R (C) o V th (C) a i (V) [< Rothai]
S (C) c (C) a V l (C) [< Skal]
h (C) e V r (C) a (V) [< hena]
L(C) y V g (C) i (V) [< Lygi]
t (C) u V d (C) a (V) [< tuda]
R (C) e V n (C) [< Ren]
z (C) i V n (C) [< zin]
You're still confusing syllable structure and word structure. Your syllable structure is actually (C)V(C) with the additional stipulation that CC clusters are possible in word-initial position.
And I know this is a little offtopic, but for stress in some languages, it puts it on the first or second syllable. My question is, if my word has two syllables in it (Rothai?), I could - for example - place stress on the first/or second syllable of the word? Is that how it works with Syllable structure...?
Stress placement is something else entirely. Some languages lack word stress. (In French, for instance, stress is assigned on the basis of something called the "breath group", which can encompass several individual words.) Among those which have it, there's a lot of variation. It can be fixed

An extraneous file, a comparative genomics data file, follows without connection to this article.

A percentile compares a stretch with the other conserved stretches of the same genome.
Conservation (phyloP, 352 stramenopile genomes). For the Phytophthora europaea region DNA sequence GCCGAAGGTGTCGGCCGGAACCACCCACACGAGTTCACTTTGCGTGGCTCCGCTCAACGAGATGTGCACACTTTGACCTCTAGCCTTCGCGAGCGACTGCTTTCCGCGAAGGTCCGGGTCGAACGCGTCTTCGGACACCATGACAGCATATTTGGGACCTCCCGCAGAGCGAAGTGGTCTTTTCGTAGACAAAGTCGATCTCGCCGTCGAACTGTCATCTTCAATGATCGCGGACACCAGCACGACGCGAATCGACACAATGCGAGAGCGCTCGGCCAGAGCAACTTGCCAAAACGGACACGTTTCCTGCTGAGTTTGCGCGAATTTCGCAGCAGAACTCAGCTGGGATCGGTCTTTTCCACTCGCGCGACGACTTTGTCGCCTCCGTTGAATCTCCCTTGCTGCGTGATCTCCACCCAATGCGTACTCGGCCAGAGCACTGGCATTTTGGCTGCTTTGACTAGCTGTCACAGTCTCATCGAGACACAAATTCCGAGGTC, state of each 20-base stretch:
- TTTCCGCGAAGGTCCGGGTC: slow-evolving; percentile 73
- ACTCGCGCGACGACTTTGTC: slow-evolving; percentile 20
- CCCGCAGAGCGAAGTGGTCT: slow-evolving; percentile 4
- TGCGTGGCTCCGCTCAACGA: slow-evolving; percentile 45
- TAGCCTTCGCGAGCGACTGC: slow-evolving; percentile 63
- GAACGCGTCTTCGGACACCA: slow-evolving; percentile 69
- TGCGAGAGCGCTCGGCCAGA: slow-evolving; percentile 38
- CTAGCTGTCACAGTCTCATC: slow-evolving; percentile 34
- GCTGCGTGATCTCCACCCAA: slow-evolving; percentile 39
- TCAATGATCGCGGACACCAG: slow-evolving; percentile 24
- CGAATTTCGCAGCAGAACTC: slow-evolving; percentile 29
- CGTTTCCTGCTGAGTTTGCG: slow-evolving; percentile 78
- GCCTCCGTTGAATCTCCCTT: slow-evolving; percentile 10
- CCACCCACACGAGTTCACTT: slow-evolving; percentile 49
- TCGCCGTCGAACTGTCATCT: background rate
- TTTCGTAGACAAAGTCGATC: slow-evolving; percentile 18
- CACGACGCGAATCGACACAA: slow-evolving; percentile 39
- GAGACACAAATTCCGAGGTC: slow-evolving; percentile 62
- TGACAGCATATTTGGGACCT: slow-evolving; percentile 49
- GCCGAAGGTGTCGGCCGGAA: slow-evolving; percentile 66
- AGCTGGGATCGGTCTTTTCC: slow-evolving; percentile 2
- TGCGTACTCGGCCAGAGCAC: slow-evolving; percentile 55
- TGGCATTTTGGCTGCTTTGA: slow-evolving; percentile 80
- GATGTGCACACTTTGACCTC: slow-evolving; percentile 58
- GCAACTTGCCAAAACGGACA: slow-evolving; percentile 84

and it can be predictable
In English, for instance, lexical stress is fixed
. That means that if the first syllable of a particular word is stress, it will always be stressed, but that you can't predict which words will have first-syllable stress and which will not. Stress placement changes the meanings of words and has to be given in the dictionary entry.
In Turkish, by contrast, stress is usually mobile
. Stress falls on the last syllable of a word. If the word is lengthened by adding suffixes, the stress shifts to the suffix (when the suffix belongs to a small class of exceptions). Thus, elma
"in the apples", etc.
So you've got a lot of choices. For instance, rothai
could be stressed on the last syllable because [ai] is longer vowel than [o]. Or it could be stressed on the first syllable unless followed by a short, unstressed word, in which case the stress shifts to the last syllable. Or it could always be stressed on the first syllable because it's a noun and nouns always take first syllable stress.
And that's just a brief sampling.